“Africa historically has been land-abundant and labour-scarce. The situation in Africa contrasts with that in Asia, which has historically been labour-abundant and land-scarce. And it means that until relatively recently, land scarcity was not a major problem for African producers. In spite of this, we can surmise that access to land for women, or more crucially control over land, has been an issue for as long as patriarchy has existed. This is because labour applied to land creates capital; therefore land is a crucial source of power, whereas patriarchy is essentially the monopolisation of power by men. Yet there exists a perception that women in West Africa have more secure land rights than do women in East and Southern Africa. This article seeks explanations for this perception, from a framework of the peasant-settler dichotomy in Africa. While there is a growing literature on women’s land rights in Africa that makes no distinction between the former “peasant” and “settler” colonies, in African historiography generally, a major distinction has been drawn between them. We thus have separate literatures on “peasant” and “settler” economies of Africa that rarely speak to each other, and comparative African studies rarely cross the peasant-settler divide (Amanor-Wilks, 2006 and forthcoming). The main difference between “peasant” (or “peasant export”) and “settler” colonies is that in the former, land remained in the hands of African producers, who dominated local and export agricultural production. In the settler colonies by contrast, prime lands were expropriated to European settlers, who competed directly with Africans in both food and export production. Alongside the question of differential gender access to land across the peasant-settler divide, this article considers two sets of questions on which there is division in the literature on land tenure and gender justice. Is customary law harmful to women’s land rights or should it be codified to protect women’s land rights? Is access to land for women “negotiated”, or are access and control products more of social conflict? The hypothesis of this article is that the assumption that access is negotiated works best in conditions of relative land abundance and that in conditions of scarcity, it is social conflict that produces change.” (Amanor-Wilks 2009, 31-2).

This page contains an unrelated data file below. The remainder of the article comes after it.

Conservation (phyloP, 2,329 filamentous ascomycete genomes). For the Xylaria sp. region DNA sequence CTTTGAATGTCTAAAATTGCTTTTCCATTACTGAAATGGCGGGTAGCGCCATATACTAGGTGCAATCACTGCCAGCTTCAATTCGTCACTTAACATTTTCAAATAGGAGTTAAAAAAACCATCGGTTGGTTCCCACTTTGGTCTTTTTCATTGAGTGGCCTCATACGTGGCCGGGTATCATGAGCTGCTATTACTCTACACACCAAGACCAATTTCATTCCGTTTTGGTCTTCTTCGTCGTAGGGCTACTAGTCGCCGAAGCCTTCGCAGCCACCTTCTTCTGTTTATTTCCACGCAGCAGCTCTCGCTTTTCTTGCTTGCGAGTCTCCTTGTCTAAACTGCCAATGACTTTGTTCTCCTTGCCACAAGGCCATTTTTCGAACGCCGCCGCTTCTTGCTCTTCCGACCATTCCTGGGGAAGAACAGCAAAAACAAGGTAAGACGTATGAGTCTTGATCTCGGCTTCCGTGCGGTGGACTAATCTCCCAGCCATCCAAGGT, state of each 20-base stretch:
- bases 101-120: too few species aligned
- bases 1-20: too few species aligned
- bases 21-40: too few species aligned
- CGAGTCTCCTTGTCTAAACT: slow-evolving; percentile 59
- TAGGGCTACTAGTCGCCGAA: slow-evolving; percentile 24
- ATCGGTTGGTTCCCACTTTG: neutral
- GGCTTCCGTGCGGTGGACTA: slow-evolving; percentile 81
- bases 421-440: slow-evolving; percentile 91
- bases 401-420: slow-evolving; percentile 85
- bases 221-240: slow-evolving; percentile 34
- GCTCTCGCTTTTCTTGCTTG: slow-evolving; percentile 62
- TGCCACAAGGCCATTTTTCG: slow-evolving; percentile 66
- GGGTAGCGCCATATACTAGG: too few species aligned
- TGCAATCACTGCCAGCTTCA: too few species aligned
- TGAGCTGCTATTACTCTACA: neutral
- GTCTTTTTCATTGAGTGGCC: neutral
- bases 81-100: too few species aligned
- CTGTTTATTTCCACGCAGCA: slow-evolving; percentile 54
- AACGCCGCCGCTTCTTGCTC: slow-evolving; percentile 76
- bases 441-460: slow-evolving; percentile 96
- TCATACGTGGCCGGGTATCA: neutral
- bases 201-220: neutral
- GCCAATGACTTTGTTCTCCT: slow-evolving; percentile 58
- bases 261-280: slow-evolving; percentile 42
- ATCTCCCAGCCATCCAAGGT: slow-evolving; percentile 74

Topics: Coloniality/Post-Coloniality, Gender, Women, Gendered Power Relations, Patriarchy, Land Tenure, Rights, Land Rights, Women's Rights Regions: Africa, East Africa, Southern Africa, West Africa